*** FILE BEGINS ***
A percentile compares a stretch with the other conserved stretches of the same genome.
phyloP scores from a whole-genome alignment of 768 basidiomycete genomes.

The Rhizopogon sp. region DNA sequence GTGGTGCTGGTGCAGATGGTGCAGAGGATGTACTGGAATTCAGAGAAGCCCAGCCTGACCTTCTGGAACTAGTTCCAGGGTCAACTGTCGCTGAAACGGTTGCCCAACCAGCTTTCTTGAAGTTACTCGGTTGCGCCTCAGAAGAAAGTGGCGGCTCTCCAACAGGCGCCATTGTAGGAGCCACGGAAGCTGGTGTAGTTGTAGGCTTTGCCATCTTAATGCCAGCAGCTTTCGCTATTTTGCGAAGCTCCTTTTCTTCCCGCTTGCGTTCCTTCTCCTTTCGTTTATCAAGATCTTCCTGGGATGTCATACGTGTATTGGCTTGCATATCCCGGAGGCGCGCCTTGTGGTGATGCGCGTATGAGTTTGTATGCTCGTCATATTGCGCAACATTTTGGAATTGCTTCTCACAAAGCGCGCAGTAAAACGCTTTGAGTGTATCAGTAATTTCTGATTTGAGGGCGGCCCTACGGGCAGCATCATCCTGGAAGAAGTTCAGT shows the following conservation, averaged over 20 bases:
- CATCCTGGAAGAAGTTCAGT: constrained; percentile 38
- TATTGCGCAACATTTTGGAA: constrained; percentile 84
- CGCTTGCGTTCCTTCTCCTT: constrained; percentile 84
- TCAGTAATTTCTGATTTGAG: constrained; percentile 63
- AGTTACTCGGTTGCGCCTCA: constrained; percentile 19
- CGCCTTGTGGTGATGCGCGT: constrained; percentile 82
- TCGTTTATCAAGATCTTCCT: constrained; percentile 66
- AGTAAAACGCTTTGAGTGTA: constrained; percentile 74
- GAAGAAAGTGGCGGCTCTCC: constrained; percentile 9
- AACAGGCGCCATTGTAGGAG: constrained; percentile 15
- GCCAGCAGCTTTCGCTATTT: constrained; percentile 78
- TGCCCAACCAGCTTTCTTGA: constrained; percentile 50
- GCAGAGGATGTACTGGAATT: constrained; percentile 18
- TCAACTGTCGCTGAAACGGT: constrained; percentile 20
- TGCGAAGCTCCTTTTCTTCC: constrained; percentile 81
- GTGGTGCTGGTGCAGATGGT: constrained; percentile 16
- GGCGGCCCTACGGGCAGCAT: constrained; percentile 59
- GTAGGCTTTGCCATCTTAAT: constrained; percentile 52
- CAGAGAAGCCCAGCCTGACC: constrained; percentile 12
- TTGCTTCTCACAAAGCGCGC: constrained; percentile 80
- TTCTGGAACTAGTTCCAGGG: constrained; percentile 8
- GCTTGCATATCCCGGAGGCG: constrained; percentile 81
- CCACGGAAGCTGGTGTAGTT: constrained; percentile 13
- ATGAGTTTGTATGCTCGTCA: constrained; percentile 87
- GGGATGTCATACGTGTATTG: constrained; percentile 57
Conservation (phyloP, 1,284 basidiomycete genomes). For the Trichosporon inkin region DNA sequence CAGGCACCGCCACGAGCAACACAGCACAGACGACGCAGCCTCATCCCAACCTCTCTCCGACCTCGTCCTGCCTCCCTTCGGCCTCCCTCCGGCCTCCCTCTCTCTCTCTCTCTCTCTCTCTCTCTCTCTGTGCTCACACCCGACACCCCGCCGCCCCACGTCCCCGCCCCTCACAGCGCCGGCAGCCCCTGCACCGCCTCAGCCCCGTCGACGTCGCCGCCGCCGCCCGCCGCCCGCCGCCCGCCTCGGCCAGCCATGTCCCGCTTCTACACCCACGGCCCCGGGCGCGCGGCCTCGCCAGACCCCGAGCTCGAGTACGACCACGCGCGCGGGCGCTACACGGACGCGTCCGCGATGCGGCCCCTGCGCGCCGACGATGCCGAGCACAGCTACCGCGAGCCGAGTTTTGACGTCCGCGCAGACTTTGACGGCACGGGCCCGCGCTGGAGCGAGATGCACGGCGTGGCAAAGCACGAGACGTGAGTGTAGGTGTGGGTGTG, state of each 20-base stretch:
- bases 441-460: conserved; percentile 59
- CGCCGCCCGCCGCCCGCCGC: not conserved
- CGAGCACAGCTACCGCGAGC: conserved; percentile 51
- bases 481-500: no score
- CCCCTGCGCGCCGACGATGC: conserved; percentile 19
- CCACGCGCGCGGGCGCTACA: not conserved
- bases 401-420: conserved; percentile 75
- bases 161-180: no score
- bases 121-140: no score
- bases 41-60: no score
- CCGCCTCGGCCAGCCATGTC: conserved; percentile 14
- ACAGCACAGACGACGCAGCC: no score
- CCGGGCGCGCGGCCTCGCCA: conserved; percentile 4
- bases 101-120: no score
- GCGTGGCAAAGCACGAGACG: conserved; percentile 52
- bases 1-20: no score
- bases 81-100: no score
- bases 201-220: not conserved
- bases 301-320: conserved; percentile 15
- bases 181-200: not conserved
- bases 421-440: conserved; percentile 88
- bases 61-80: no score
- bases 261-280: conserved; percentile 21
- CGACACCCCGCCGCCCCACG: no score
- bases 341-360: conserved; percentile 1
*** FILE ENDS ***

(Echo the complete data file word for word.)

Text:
A percentile compares a stretch with the other conserved stretches of the same genome.
phyloP scores from a whole-genome alignment of 768 basidiomycete genomes.

The Rhizopogon sp. region DNA sequence GTGGTGCTGGTGCAGATGGTGCAGAGGATGTACTGGAATTCAGAGAAGCCCAGCCTGACCTTCTGGAACTAGTTCCAGGGTCAACTGTCGCTGAAACGGTTGCCCAACCAGCTTTCTTGAAGTTACTCGGTTGCGCCTCAGAAGAAAGTGGCGGCTCTCCAACAGGCGCCATTGTAGGAGCCACGGAAGCTGGTGTAGTTGTAGGCTTTGCCATCTTAATGCCAGCAGCTTTCGCTATTTTGCGAAGCTCCTTTTCTTCCCGCTTGCGTTCCTTCTCCTTTCGTTTATCAAGATCTTCCTGGGATGTCATACGTGTATTGGCTTGCATATCCCGGAGGCGCGCCTTGTGGTGATGCGCGTATGAGTTTGTATGCTCGTCATATTGCGCAACATTTTGGAATTGCTTCTCACAAAGCGCGCAGTAAAACGCTTTGAGTGTATCAGTAATTTCTGATTTGAGGGCGGCCCTACGGGCAGCATCATCCTGGAAGAAGTTCAGT shows the following conservation, averaged over 20 bases:
- CATCCTGGAAGAAGTTCAGT: constrained; percentile 38
- TATTGCGCAACATTTTGGAA: constrained; percentile 84
- CGCTTGCGTTCCTTCTCCTT: constrained; percentile 84
- TCAGTAATTTCTGATTTGAG: constrained; percentile 63
- AGTTACTCGGTTGCGCCTCA: constrained; percentile 19
- CGCCTTGTGGTGATGCGCGT: constrained; percentile 82
- TCGTTTATCAAGATCTTCCT: constrained; percentile 66
- AGTAAAACGCTTTGAGTGTA: constrained; percentile 74
- GAAGAAAGTGGCGGCTCTCC: constrained; percentile 9
- AACAGGCGCCATTGTAGGAG: constrained; percentile 15
- GCCAGCAGCTTTCGCTATTT: constrained; percentile 78
- TGCCCAACCAGCTTTCTTGA: constrained; percentile 50
- GCAGAGGATGTACTGGAATT: constrained; percentile 18
- TCAACTGTCGCTGAAACGGT: constrained; percentile 20
- TGCGAAGCTCCTTTTCTTCC: constrained; percentile 81
- GTGGTGCTGGTGCAGATGGT: constrained; percentile 16
- GGCGGCCCTACGGGCAGCAT: constrained; percentile 59
- GTAGGCTTTGCCATCTTAAT: constrained; percentile 52
- CAGAGAAGCCCAGCCTGACC: constrained; percentile 12
- TTGCTTCTCACAAAGCGCGC: constrained; percentile 80
- TTCTGGAACTAGTTCCAGGG: constrained; percentile 8
- GCTTGCATATCCCGGAGGCG: constrained; percentile 81
- CCACGGAAGCTGGTGTAGTT: constrained; percentile 13
- ATGAGTTTGTATGCTCGTCA: constrained; percentile 87
- GGGATGTCATACGTGTATTG: constrained; percentile 57
Conservation (phyloP, 1,284 basidiomycete genomes). For the Trichosporon inkin region DNA sequence CAGGCACCGCCACGAGCAACACAGCACAGACGACGCAGCCTCATCCCAACCTCTCTCCGACCTCGTCCTGCCTCCCTTCGGCCTCCCTCCGGCCTCCCTCTCTCTCTCTCTCTCTCTCTCTCTCTCTCTGTGCTCACACCCGACACCCCGCCGCCCCACGTCCCCGCCCCTCACAGCGCCGGCAGCCCCTGCACCGCCTCAGCCCCGTCGACGTCGCCGCCGCCGCCCGCCGCCCGCCGCCCGCCTCGGCCAGCCATGTCCCGCTTCTACACCCACGGCCCCGGGCGCGCGGCCTCGCCAGACCCCGAGCTCGAGTACGACCACGCGCGCGGGCGCTACACGGACGCGTCCGCGATGCGGCCCCTGCGCGCCGACGATGCCGAGCACAGCTACCGCGAGCCGAGTTTTGACGTCCGCGCAGACTTTGACGGCACGGGCCCGCGCTGGAGCGAGATGCACGGCGTGGCAAAGCACGAGACGTGAGTGTAGGTGTGGGTGTG, state of each 20-base stretch:
- bases 441-460: conserved; percentile 59
- CGCCGCCCGCCGCCCGCCGC: not conserved
- CGAGCACAGCTACCGCGAGC: conserved; percentile 51
- bases 481-500: no score
- CCCCTGCGCGCCGACGATGC: conserved; percentile 19
- CCACGCGCGCGGGCGCTACA: not conserved
- bases 401-420: conserved; percentile 75
- bases 161-180: no score
- bases 121-140: no score
- bases 41-60: no score
- CCGCCTCGGCCAGCCATGTC: conserved; percentile 14
- ACAGCACAGACGACGCAGCC: no score
- CCGGGCGCGCGGCCTCGCCA: conserved; percentile 4
- bases 101-120: no score
- GCGTGGCAAAGCACGAGACG: conserved; percentile 52
- bases 1-20: no score
- bases 81-100: no score
- bases 201-220: not conserved
- bases 301-320: conserved; percentile 15
- bases 181-200: not conserved
- bases 421-440: conserved; percentile 88
- bases 61-80: no score
- bases 261-280: conserved; percentile 21
- CGACACCCCGCCGCCCCACG: no score
- bases 341-360: conserved; percentile 1